Music News & Reviews

KC concerts Dec. 13-19: Snails, Tab Benoit, Brett Young, Harry Connick Jr.

Brett Young, who hit No. 1 on the country radio charts with his first single, combines his California pop influences with a modern Nashville sound.
Brett Young, who hit No. 1 on the country radio charts with his first single, combines his California pop influences with a modern Nashville sound. BIG MACHINE LABEL GROUP


8 p.m. Thursday, Dec. 13, at Arvest Bank Theater at the Midland

A young woman interviewed in a promotional video for Snails’ The Shell 2.0 tour groans that “my whole body hurts” after experiencing the show. Her admission is intended as an endorsement of the body-rattling production by the Canadian producer born Frédérik Durand. Snails’ concerts are the musical equivalent of roller coaster rides. The title of his recent single, “Shake the Ground,” defines the sensibility of Snails’ bass-oriented sound. With Svdden Death and Hekler. 816-283-9921. Tickets are $15-$33 through

Tab Benoit

8 p.m. Friday, Dec. 14, and 8:30 p.m. Saturday, Dec. 15, at Garage at Knuckleheads

Like a peppery gumbo or salty shrimp étouffée, the music of Tab Benoit is inextricably linked to its roots in Louisiana. After an invaluable tutelage from elder musicians in Baton Rouge, Benoit has delivered potent Louisiana blues to admiring audiences around the world for more than 30 years. Benoit’s two-night stand at Knuckleheads reflects his status as one of today’s preeminent blues artists. Even so, he’s not a purist. He’ll mix zydeco and jam-band elements into his savory sound. With Damon Fowler and Eric Johanson. 816-483-1456. Tickets are $29.50-$50 through

Jimmie Allen

7 p.m. Friday, Dec. 14, at Kanza Hall

Jimmie Allen had a charmed 2018. His debut album, “Mercury Lane,” received warm reviews, and his breakout hit, “Best Shot,” verified that Allen is one of country’s most promising stars. The Nashville-based artist succeeds by playing by the rules. “Best Shot” fits comfortably next to the latest singles by established artists such as Tim McGraw on radio playlists. Friday’s show at Kanza Hall is likely the last chance area fans will have to catch Allen in a relatively small saloon. 913-451-0444. Tickets are $15 through

Brett Young

7:30 p.m. Sunday, Dec. 16, at Arvest Bank Theater at the Midland

Brett Young is one of the courtliest men in country music. The California native specializes in idealized love songs about the compassionate ways nice guys respond to the highs and lows of relationships. Young croons that “I would be lying if I said that I could live this life without you” on his signature song, “In Case You Didn’t Know.” Even the heartbroken narrator of the chart-topping “Like I Loved You,” who drowns his troubles in a bar, seems like a man of honor. With Tyler Rich and Rachel Wammack. 816-283-9921. Tickets are $29.50-$50 through

Emma Ruth Rundle

8 p.m. Monday, Dec. 17, at Riot Room


Anyone seeking holiday cheer is advised to steer clear of the Riot Room on Monday. Emma Ruth Rundle’s mournful laments are capable of transforming even the perkiest enthusiasts of the season into hopeless cynics. “Marked For Death” is among the brooding and often hopeless songs of the Louisville-based artist. Her haunting new album, “On Dark Horses,” combines despairing folk with nihilistic metal in the storied tradition of Nick Cave and PJ Harvey. With Jaye Jayle and Izabel Crane. 816-442-8179. Tickets are $12 through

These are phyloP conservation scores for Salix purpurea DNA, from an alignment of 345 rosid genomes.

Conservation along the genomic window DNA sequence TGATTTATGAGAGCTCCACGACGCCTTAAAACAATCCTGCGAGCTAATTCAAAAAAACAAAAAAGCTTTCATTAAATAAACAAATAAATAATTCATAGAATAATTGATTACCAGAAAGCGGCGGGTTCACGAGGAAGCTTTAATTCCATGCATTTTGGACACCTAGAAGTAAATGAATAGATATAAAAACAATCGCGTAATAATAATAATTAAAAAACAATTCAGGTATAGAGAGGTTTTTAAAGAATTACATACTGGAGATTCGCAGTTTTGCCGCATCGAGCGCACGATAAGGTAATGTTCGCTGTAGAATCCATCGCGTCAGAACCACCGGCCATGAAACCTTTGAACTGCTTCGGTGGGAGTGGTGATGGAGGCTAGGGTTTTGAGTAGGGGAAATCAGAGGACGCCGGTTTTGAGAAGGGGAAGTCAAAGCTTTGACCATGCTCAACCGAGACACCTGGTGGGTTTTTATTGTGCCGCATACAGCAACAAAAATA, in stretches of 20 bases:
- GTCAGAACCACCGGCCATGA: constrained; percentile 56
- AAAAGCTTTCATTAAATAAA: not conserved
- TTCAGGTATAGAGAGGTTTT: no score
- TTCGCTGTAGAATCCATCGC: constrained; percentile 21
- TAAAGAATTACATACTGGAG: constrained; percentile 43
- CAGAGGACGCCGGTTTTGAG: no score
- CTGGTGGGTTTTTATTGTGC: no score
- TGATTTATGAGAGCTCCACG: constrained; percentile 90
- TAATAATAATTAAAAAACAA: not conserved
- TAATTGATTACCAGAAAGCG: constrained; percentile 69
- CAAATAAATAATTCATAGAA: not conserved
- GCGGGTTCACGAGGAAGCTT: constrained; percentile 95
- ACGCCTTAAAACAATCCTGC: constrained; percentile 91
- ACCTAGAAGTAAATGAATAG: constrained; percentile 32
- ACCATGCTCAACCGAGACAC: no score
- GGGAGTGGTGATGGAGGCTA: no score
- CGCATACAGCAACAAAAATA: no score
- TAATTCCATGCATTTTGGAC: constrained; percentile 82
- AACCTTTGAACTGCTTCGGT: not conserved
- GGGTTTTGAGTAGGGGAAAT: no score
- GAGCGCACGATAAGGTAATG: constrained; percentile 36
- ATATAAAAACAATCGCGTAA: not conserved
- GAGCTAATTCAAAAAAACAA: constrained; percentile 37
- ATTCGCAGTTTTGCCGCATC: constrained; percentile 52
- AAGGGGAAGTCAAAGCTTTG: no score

Nothing, Nowhere

7:30 p.m. Monday, Dec. 17, at Bottleneck

Indie-pop fans need a hip-hop artist to call their own. Joe Mulherin, who creates dystopian rap songs as Nothing, Nowhere, fits the bill. His third album, “Ruined,” was released in April by Fueled By Ramen, the record label associated with rule-breaking hitmakers Twenty One Pilots and Panic! At the Disco. Mulherin appeals to a youthful demographic with a gloomy blend of rap and rock initially popularized by the late Lil Peep. With Wicca Phase Springs Eternal, Smrtdeath and St. Panther. 785-749-3434. Tickets are $18 through

Doe Paoro

7 p.m. Tuesday, Dec. 18, at Riot Room

“Over,” the astounding opening track of Doe Paoro’s new album, “Soft Power,” sounds like a lost classic produced by the controversial genius Phil Spector in the 1960s. Yet the Los Angeles-based singer-songwriter isn’t stuck in the past. Paoro sighs that “nostalgia is killing us” on her most popular song and adds contemporary flourishes to most of her wondrously soulful songs. Fans of like-minded artists such as Lianne La Havas are encouraged to take a chance on Paoro. 816-442-8179. Tickets are $13 through

Harry Connick Jr.

8 p.m. Wednesday, Dec. 19, at Arvest Bank Theater at the Midland

Harry Connick Jr. GAVIN BOND

While he’s many things to many people, Harry Connick Jr. sees himself as a musical ambassador of his hometown. The star of stage and screen is also a superlative musician. Connick is marking the 300th anniversary of the founding of the Big Easy on his A New Orleans Tricentennial Celebration tour. In addition to swinging versions of a handful of traditional holiday favorites, Connick will interpret material associated with New Orleans giants such as Allen Toussaint, Professor Longhair and King Oliver. 816-283-9921. Tickets are $65-$150 through